What are some of the individual benefits of each type of animal, and what’s the name of a few wineries with that type of animal on their farm?
-Sheep: Natural lawn mowers controlling unwanted vegetation (alternative to herbicides and mowing); can be an extra special help in wet years when farmers may not be able to get tractors easily into the vineyard. Wineries with sheep? Benziger (Sonoma, CA), Tres Sabores (Napa, CA).
-Cows: Provide manure for compost; a major piece of a biodynamic approach to farming. Wineries with cows? Ambyth Estate (Paso Robles, CA), Araujo Estate (Napa, CA).
-Goats: Goats can be a problem in that they do like to eat grape leaves and chewing on things, but they also produce whey. Once a goat gives birth, they produce milk. From the milk can come cheese, and in the course of producing curds (from which cheese is made), a large quantity of whey results. Whey is a nutrient rich liquid that when diluted becomes a potent ‘mildew-cide’ (fungicide). Wineries with goats? La Clarine Farm (Sierra Foothills, CA), Belle Pente Winery (Willamette Valley, OR).
-Chickens: Contribute to the overall biodiversity cycle supporting an harmonious interaction of soil, vegetation, insects and the whole. One example was described to me as, “the chickens keep the horses’ paddocks and stables free of ticks and mites as they love to forage for insects and will even overturn stones to find them. By keeping chickens in the vineyards, we are free of vine weevils and mealy bug activity and along with our sheep, they ensure that our vineyards are kept in tiptop shape whilst their nitrogen rich droppings fertilize the soil.” Wineries with chickens? Big Table Farm (Willamette Valley, OR), Dark Horse Ranch/Paul Dolan Wine (Mendocino, CA).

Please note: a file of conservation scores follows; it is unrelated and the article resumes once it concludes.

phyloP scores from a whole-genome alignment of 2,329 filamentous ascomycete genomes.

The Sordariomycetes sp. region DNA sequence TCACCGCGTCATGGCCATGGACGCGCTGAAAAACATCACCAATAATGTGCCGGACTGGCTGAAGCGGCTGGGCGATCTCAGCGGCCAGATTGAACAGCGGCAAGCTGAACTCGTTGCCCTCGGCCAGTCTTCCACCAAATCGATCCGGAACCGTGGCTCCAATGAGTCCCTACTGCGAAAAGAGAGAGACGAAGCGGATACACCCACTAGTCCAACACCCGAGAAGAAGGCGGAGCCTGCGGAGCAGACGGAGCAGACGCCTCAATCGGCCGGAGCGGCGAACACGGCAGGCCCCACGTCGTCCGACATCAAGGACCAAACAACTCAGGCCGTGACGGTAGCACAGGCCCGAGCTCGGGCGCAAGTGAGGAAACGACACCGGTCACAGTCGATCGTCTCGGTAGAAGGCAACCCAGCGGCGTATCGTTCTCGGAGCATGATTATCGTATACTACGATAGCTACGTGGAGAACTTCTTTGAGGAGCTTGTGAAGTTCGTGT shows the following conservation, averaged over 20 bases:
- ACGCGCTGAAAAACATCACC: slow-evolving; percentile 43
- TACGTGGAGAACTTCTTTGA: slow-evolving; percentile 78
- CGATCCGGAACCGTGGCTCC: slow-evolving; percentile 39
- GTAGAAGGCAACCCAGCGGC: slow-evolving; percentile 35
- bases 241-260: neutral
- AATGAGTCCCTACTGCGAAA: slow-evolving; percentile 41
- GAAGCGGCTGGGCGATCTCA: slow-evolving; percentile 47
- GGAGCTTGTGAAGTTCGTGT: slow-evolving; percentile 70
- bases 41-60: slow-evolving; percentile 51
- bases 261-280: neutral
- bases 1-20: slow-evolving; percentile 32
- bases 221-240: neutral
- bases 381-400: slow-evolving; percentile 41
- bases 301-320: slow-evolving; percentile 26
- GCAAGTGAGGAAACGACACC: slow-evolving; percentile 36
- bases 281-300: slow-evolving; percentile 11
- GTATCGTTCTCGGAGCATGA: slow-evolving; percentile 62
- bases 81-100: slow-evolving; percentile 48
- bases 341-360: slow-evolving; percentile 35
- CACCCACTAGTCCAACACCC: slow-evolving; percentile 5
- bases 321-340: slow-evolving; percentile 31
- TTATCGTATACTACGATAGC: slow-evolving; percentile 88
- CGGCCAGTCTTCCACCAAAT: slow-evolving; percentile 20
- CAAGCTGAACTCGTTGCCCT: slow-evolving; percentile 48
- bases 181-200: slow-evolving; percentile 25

-Birds: A diverse bird population is a sign of a healthy diverse eco-system. Some birds present problems in the vineyard (Robins and Starlings), but a diverse population in the environs is a very good sign. Recently, Southern Oregon’s Cowhorn Vineyards won an award for most “Bird Friendly Vineyard” in a competition created by the Klamath Bird Observatory.
-Bees: There are 2 documentaries that spell it out far better than I could explain. “Vanishing of the Bees” and “Queen of the Sun” are 2 movies that transform perspectives. If the honey bee goes away, so probably do we. Wineries with bee hives? Michel Schlumberger (Dry Creek Valley, CA), Littorai (Russian River Valley, CA).
If your passion for animals runs deep, there’s a non-profit to know about in Southern Oregon’s Applegate Valley. They are a “care farm” where people, animals and the earth work together for mutual healing. In discovering the wonderful things happening at Sanctuary One at Double Oak Farm, we might start embracing that sustainable farming practices really do include animals on the farm!
Watch winemaker and co-owner of AmByth Estate, Philip Hart, speak about animals on his farm.